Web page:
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Ousted Catalan leader Carles Puigdemont calls for political unity

Puigdemont has urged all pro-independence political parties in Catalonia to unite for December 21 elections. He is currently under an arrest warrant from Spain over his role in pushing for secession.

Ousted Catalan leader Carles Puigdemont on Saturday called on all parties in Catalonia that are in favor of secession from Spain to form a coalition for December 21 elections so that their drive for independence can be continued.

"It is time for all democrats to join together. For Catalonia, for the freedom of political prisoners and for the republic," he said in a tweet.

Watch video 02:23

Political crisis hits tourism in Catalonia

Political parties in the northeastern region that want to form an alliance have until Tuesday to register their potential coalition.

Spanish Prime Minister Mariano Rajoy called the snap December election after taking control of Catalonia a week ago in an attempt to stave off his country's biggest political crisis since the return of democracy in the 1970s.

A wanted man

Puigdemont is currently in hiding in Belgium and is being sought under an arrest warrant by Spain along with four other Catalan lawmakers to answer charges of rebellion, sedition, misuse of public funds, disobedience and breach of trust relating to their secessionist campaign.

Belgian federal prosecutors confirmed on Saturday that they had received the European arrest warrants.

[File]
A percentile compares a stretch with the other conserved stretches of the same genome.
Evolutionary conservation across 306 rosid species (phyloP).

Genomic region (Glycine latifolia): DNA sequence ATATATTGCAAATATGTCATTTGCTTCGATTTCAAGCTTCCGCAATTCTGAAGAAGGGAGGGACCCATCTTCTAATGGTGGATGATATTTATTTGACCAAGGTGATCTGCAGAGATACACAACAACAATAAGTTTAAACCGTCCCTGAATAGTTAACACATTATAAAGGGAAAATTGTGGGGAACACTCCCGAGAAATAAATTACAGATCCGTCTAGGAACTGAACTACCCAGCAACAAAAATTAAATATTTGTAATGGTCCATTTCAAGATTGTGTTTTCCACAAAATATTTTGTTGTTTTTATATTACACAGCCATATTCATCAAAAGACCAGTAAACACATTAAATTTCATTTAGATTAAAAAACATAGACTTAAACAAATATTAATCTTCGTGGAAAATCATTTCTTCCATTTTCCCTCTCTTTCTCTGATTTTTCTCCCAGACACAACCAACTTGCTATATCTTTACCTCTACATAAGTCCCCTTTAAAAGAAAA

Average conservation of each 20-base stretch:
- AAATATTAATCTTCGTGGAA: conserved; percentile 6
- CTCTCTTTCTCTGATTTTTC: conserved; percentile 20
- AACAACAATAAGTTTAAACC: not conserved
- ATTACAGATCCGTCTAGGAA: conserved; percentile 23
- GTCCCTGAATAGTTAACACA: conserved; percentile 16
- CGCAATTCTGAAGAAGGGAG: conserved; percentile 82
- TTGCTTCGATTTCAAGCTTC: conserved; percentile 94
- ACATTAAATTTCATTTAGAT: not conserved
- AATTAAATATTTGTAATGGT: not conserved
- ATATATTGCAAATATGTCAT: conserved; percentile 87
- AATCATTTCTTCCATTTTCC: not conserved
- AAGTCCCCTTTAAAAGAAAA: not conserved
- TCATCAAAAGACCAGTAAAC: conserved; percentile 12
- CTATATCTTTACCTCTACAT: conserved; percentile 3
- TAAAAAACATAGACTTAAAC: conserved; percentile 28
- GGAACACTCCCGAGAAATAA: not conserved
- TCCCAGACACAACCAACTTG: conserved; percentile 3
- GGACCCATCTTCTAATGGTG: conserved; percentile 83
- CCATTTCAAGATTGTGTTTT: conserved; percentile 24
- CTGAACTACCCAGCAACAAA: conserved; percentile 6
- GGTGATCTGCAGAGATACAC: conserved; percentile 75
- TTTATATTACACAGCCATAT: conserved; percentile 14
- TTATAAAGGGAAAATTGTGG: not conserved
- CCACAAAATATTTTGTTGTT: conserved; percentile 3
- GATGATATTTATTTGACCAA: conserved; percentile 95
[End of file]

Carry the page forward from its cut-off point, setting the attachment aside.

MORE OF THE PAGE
Mariano Rajoy in Madrid (Reuters/S. Vera)

Rajoy is facing an immense political challenge in trying to hold his country together

They said that "once the persons involved are found and brought before an investigating judge, [the judge] will have 24 hours to make a decision" whether or not to arrest the five.

Apart from Puigdemont, those sought have been named as Maria Serret Aleu, Antoni Comin Oliveres, Lluis Puig Gordi and Clara Ponsati Obiols.

Belgium's justice minister, Koen Geens, has said the government in Brussels will have no influence over Puigdemont's future, with justice authorities in Belgium and Spain having sole responsibility under the European arrest warrant procedure.

Puigdemont has said he will cooperate with Belgian authorities, but that he has lost confidence in "politicized" Spanish justice. He also says he might stand in the December election from Brussels.

Read more: Spanish arrest warrant for Catalan leader Puigdemont: What's next?

Protests in Barcelona

DW reporter Charlotte Chelsom-Pill said a large crowd of pro-independence protesters gathered in Barcelona again on Friday to show their opposition to the warrant, as well as to Thursday's jailing of eight Catalan leaders.

Watch video 01:27

Tens of thousands protest against Catalan detentions

She said there was "a lot of anger," with protesters saying that Puigdemont was essentially a political prisoner being held for exactly what he promised to do when he ran for election.

She said they also expressed fears about Spain's justice system and that any trials would be politically motivated.

What has happened so far:

- Spain's Catalonia region held an independence referendum on October 1 that was declared illegal by the central  government in Madrid

- Catalonia's leaders unilaterally declared independence from Spain on October 27

- Madrid exercised constitutional powers allowing it to take over the running of Catalonia

- Spanish Prime Minister Mariano Rajoy dismissed the Catalan cabinet and dissolved the regional parliament

- Spanish prosecutors filed rebellion charges against Catalan leaders

- Carles Puigdemont traveled to Brussels with several ex-cabinet ministers, saying he was seeking "freedom and safety"

- Spain issued a European arrest warrant for Puigdemont and the four other Catalan leaders in hiding in Belgium

tj/jlw (AP, Reuters)

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